As if that wasn’t enough disgrace, our old friend told us that in this midst of all this turmoil his father had been diagnosed with cancer. Now he’s in treatment and “has to stand in line for chemotherapy like any other patient… no privileges now,” the voice on the phone confirmed. He barely has enough money for gas and his wife has all of a sudden grown old. I felt badly for his family, sad, but I reflected that now they themselves are experiencing – and for very different reasons – what those “crazies on the 14th floor” have suffered for years. The stigmatization, the look over the shoulder, the caustic laugh of the informers, the helplessness. All that aside, I confess that I pity the fallen bureaucrats.

20 thoughts on “I Pity the Fallen Bureaucrats

  1. Here’s a bit of R E A L I T Y from Cuba:

    Oh. look!!! The markets are full of food, people are fell feed and look all these new and flashy cars. Is THAT the REAL CUBA?

    We thought the team “yoani” said, they are starving, there’s no food and the only fruit are a few of imported oranges once in a while (the team “yoani” posted that lie about a year ago, claiming how Cubans LONG for a bit of fruit, and there’s no meat to buy anywhere)…!!!!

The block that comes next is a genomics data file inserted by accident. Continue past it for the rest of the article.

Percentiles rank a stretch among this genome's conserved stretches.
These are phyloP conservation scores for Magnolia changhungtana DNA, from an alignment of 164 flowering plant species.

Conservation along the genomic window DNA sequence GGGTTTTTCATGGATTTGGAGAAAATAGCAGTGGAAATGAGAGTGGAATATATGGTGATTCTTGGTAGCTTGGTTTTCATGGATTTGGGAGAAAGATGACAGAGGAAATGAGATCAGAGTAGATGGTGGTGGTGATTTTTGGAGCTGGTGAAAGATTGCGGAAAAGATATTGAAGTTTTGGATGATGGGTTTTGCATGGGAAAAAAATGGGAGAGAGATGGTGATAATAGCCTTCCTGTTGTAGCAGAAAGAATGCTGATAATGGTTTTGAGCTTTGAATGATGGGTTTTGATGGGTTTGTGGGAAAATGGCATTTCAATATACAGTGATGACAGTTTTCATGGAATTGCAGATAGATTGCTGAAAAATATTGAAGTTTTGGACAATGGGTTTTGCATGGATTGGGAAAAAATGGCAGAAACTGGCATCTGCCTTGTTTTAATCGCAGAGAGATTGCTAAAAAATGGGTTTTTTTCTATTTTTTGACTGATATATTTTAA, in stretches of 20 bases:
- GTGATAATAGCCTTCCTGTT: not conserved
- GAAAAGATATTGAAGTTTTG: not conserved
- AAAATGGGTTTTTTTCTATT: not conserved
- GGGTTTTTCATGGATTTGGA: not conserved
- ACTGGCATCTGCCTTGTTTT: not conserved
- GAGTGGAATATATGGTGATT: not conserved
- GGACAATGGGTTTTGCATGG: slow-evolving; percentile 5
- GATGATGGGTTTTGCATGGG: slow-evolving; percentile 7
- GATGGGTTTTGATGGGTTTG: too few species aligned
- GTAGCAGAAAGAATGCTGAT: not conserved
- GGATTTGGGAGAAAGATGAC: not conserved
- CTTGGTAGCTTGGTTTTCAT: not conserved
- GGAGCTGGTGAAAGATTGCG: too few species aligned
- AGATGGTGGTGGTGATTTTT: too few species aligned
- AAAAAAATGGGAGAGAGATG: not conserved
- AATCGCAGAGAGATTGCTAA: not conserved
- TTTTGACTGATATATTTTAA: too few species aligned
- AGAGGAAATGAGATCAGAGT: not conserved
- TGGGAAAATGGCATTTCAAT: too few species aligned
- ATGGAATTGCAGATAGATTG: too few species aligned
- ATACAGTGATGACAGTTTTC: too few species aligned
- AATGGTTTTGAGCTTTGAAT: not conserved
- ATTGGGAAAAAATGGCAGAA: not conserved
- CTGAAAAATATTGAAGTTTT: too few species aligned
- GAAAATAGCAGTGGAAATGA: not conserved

More certification of their lying nature. Bunch of usanian terrorists and warmongering criminals.


    HAVANA TIMES : The (Non) Right of Cubans to Travel -Haroldo Dilla Alfonso-February 1, 2010-
    The situation in Cuba concerning the freedom to travel is unfortunate. What I’m describing here is not for Cuban readers (who are all too familiar with this issue), but for those who are unaware of the matter and are forced to accept the information of those who close their eyes to this flagrant civil rights violation, a veritable wedge driven between the Cuban nation made up of both émigrés and those residing on the island.

    Above all, travel for Cubans is not a right, but a legal privilege. It is a condition that can be granted or rescinded. It is a revocable concession by an unappealable power and is without a defined judicial framework.